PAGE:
Judge Stephen Ashurst explained that he could only have sent 18-year-old Christian Butterfield into custody for “a matter of weeks” for his offending and he did not think that offered proper protection for the public.
Instead, Judge Ashurst made Butterfield the subject of a community rehabilitation order for two years and also ordered him to register as a sex offender with the police for the next five years.
But the judge, sitting at Bradford Crown Court, refused to impose a sexual offences prevention order which would have limited Butterfield’s use of the internet.
Judge Ashurst said such orders should be passed where there was a potential risk of “serious harm” to the public, but added: “I’m not satisfied that criteria, that threshold, has been satisfied.”
He told Butterfield: “Because I have taken the risk of passing a community sentence rather than taking what, in some respects, I regard as the soft option of locking you up for a short period of time, I would expect any breach of the order to be referred to me.”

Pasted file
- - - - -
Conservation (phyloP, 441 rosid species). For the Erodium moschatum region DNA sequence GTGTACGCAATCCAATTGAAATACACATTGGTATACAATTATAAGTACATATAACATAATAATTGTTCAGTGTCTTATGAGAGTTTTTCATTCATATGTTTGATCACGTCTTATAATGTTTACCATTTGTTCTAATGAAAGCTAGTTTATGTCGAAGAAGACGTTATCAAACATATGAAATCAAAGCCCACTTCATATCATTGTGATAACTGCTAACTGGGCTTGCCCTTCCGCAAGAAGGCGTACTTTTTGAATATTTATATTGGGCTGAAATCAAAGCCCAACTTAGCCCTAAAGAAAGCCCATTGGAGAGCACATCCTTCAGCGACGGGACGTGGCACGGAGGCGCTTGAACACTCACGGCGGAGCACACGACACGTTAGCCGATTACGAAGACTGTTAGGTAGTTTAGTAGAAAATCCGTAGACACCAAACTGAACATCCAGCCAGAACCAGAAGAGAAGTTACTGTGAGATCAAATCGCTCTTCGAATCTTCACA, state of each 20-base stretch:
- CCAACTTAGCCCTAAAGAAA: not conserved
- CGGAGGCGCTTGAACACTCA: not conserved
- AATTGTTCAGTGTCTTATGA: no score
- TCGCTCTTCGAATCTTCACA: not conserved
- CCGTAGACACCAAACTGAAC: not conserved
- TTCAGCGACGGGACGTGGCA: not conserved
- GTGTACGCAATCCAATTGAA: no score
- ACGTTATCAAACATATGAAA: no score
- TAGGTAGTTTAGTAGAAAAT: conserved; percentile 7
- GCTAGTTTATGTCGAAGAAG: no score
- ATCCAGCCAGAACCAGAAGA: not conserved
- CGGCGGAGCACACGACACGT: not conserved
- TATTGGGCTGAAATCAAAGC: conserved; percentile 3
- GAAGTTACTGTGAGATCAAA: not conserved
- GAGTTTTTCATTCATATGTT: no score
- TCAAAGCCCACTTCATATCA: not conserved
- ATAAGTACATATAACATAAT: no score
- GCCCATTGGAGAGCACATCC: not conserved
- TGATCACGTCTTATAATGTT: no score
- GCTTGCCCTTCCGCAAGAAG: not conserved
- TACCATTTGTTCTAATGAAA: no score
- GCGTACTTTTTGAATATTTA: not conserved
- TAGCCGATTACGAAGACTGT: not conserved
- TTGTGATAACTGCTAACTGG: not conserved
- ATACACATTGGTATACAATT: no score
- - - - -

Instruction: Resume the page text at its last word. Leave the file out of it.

The court heard that Butterfield, of Norbreck Drive, Crossroads, Keighley, was 17 when he downloaded a total of 583 indecent images of youngsters between December 2003 and April last year.
Prosecutor Jayne Beckett said the images were discovered by his mother.
She took him to Airedale Hospital because of concerns over his actions and drinking and eventually the police were informed about his offending.
In May the computer was seized and the images were retrieved by a specially trained officer.
The court heard that some of the images were duplicated, but about a quarter of them showed scenes of serious abuse. Barrister Jonathon Rose, for Butterfield, urged the judge to pass a community-based sentence on his client.
Butterfield, who had no previous convictions, had pleaded guilty at the first opportunity to 20 sample offences of possessing indecent images of children and Judge Ashurst said he took account of the fact that the images downloaded were freely available on the internet without the teenager having to subscribe to hold them.
But Judge Ashurst said a quarter of the images amounted to extremely serious offences and pointed out that the younger the girls involved, the more grave the offending.